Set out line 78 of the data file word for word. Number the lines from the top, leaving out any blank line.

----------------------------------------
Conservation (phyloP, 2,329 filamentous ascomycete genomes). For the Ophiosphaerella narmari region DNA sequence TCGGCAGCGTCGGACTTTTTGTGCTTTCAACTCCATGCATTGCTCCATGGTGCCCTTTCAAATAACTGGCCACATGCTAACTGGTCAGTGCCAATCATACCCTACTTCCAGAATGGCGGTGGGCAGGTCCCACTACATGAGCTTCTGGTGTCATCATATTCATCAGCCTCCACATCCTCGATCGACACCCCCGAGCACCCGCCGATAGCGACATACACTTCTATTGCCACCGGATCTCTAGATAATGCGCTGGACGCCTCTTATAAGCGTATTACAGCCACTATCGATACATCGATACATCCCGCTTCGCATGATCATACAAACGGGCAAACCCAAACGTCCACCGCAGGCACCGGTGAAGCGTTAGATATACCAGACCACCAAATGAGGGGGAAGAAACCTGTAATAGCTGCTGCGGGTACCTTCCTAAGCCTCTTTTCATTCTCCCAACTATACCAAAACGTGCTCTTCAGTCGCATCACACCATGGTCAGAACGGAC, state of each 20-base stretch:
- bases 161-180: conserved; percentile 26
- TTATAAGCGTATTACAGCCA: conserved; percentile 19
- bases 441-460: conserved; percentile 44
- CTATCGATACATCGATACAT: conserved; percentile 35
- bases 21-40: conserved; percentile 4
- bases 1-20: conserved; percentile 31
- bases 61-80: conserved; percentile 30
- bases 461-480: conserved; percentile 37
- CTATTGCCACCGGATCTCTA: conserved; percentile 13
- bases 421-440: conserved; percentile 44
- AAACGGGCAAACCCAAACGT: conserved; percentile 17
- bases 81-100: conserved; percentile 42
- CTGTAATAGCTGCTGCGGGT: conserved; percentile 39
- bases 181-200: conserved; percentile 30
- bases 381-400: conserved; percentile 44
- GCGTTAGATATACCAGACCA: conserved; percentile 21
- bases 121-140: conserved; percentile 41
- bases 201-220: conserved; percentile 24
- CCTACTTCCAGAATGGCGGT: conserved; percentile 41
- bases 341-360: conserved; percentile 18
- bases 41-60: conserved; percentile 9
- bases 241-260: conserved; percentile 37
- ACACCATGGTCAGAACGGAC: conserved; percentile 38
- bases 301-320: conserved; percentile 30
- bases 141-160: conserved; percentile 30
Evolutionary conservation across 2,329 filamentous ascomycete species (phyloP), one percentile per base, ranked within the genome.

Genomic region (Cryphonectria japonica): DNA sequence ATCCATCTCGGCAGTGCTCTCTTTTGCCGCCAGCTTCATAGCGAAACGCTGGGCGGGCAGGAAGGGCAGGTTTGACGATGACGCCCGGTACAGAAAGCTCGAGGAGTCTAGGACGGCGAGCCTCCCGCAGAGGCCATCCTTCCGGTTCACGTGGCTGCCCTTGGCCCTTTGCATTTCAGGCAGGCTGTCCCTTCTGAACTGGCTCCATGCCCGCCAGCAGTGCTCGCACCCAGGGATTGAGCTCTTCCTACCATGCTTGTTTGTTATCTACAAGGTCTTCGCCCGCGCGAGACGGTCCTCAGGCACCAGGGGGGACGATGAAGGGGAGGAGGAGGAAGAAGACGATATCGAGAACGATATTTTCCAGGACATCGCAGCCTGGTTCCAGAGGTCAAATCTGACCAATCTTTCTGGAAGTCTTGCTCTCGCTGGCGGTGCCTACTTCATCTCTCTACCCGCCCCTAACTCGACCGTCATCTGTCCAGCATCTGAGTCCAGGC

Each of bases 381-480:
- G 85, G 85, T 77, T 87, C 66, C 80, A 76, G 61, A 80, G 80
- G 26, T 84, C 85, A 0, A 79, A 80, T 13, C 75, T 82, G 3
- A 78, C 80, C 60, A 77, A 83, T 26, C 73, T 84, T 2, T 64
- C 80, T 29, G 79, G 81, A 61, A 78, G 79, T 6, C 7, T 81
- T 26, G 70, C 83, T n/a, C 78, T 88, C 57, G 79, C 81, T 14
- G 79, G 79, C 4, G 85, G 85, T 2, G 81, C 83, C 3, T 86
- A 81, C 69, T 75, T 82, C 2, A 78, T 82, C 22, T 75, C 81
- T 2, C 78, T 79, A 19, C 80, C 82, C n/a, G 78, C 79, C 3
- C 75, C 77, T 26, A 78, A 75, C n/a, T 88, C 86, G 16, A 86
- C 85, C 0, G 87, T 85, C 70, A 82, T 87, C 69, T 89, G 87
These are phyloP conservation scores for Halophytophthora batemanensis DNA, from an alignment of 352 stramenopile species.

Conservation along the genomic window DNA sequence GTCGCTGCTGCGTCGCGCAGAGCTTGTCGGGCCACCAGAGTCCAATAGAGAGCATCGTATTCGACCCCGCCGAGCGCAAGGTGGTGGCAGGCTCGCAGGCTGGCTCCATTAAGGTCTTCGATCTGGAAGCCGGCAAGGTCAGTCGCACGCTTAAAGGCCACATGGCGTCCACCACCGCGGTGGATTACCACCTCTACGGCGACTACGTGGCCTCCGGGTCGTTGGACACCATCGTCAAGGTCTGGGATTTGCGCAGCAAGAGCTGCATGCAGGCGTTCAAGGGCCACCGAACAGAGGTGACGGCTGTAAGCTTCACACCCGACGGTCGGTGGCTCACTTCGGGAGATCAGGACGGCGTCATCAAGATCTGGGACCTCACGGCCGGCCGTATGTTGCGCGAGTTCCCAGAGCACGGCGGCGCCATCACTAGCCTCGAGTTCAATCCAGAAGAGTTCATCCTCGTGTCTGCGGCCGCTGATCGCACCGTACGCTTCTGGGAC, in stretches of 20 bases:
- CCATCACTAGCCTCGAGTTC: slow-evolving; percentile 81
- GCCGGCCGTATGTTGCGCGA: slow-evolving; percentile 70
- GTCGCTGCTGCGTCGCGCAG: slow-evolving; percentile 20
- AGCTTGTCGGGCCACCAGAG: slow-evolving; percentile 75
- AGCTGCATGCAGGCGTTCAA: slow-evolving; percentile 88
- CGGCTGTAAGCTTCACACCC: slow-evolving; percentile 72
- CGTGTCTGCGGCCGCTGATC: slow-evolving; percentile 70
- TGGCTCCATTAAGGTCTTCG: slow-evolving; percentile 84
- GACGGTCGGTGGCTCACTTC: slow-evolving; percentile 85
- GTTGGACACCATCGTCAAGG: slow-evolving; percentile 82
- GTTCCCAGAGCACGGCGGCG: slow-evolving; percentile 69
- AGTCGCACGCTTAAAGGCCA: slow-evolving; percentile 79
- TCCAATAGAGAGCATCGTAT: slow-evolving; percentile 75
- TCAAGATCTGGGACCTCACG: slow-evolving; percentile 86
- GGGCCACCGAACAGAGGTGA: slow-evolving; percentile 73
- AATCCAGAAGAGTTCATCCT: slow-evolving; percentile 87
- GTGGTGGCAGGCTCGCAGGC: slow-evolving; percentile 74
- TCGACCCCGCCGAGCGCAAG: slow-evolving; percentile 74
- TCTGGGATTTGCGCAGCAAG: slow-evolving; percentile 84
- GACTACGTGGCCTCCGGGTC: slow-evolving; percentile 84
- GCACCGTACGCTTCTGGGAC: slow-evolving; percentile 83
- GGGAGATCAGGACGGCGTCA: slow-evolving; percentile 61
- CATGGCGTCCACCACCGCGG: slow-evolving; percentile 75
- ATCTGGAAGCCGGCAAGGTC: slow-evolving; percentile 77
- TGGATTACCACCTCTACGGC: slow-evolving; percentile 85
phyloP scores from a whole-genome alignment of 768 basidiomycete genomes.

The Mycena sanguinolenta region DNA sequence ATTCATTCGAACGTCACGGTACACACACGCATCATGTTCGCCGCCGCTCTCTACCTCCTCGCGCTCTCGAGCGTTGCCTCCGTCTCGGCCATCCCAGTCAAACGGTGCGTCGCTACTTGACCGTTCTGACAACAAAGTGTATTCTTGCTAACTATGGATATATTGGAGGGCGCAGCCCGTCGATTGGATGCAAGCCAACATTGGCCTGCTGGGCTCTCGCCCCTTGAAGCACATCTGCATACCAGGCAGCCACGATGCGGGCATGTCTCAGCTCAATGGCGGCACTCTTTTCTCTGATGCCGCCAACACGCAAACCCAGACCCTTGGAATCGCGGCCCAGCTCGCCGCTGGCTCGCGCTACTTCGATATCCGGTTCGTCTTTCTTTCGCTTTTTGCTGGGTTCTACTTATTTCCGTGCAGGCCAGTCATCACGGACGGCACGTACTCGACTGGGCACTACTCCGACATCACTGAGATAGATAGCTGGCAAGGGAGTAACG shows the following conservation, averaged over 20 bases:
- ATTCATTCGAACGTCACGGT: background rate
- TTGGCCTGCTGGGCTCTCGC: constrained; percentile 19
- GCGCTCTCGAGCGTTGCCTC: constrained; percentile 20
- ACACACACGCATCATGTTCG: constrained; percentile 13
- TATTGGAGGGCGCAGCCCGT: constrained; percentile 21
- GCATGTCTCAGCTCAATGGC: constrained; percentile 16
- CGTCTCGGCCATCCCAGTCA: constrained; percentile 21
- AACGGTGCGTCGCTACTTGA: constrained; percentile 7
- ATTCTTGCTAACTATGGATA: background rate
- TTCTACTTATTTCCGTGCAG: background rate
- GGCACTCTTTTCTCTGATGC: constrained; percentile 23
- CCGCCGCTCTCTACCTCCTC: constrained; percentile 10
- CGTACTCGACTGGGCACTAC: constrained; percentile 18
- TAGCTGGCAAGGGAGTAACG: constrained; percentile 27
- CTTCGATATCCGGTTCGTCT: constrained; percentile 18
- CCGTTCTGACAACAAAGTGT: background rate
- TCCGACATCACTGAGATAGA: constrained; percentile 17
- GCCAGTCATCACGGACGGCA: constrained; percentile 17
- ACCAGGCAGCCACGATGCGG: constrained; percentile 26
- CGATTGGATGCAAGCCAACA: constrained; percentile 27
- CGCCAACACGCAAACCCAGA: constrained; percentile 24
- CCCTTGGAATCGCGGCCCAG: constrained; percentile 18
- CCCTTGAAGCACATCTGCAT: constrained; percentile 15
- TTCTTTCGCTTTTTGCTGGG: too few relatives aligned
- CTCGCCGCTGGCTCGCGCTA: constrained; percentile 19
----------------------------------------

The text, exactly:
- TTCTACTTATTTCCGTGCAG: background rate